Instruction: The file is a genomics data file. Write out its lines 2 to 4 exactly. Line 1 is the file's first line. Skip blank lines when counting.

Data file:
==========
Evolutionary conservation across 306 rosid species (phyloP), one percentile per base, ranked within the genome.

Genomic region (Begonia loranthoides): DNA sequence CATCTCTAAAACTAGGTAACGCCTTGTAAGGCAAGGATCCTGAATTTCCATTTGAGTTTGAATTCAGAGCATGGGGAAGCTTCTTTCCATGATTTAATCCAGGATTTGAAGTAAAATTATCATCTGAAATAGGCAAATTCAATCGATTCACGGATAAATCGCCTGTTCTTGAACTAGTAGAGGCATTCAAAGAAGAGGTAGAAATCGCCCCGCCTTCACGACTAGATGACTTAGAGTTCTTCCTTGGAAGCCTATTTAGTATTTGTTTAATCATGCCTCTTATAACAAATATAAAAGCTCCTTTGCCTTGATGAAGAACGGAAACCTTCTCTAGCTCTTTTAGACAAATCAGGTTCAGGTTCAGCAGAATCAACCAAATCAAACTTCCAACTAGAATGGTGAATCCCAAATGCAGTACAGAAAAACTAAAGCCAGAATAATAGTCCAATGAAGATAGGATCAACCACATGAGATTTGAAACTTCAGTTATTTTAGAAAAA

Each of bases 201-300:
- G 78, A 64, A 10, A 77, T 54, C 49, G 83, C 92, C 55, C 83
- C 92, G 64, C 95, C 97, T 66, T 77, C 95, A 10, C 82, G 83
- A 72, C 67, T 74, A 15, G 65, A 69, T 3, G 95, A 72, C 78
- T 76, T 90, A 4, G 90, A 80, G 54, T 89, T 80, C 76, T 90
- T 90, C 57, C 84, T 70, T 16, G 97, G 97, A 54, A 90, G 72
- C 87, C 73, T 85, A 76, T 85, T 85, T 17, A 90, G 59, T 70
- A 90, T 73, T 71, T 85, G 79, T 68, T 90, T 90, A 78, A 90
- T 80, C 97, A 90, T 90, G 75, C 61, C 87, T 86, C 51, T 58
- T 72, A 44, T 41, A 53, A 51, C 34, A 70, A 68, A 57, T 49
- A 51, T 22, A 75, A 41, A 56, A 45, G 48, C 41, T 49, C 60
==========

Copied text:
Genomic region (Begonia loranthoides): DNA sequence CATCTCTAAAACTAGGTAACGCCTTGTAAGGCAAGGATCCTGAATTTCCATTTGAGTTTGAATTCAGAGCATGGGGAAGCTTCTTTCCATGATTTAATCCAGGATTTGAAGTAAAATTATCATCTGAAATAGGCAAATTCAATCGATTCACGGATAAATCGCCTGTTCTTGAACTAGTAGAGGCATTCAAAGAAGAGGTAGAAATCGCCCCGCCTTCACGACTAGATGACTTAGAGTTCTTCCTTGGAAGCCTATTTAGTATTTGTTTAATCATGCCTCTTATAACAAATATAAAAGCTCCTTTGCCTTGATGAAGAACGGAAACCTTCTCTAGCTCTTTTAGACAAATCAGGTTCAGGTTCAGCAGAATCAACCAAATCAAACTTCCAACTAGAATGGTGAATCCCAAATGCAGTACAGAAAAACTAAAGCCAGAATAATAGTCCAATGAAGATAGGATCAACCACATGAGATTTGAAACTTCAGTTATTTTAGAAAAA

Each of bases 201-300:
- G 78, A 64, A 10, A 77, T 54, C 49, G 83, C 92, C 55, C 83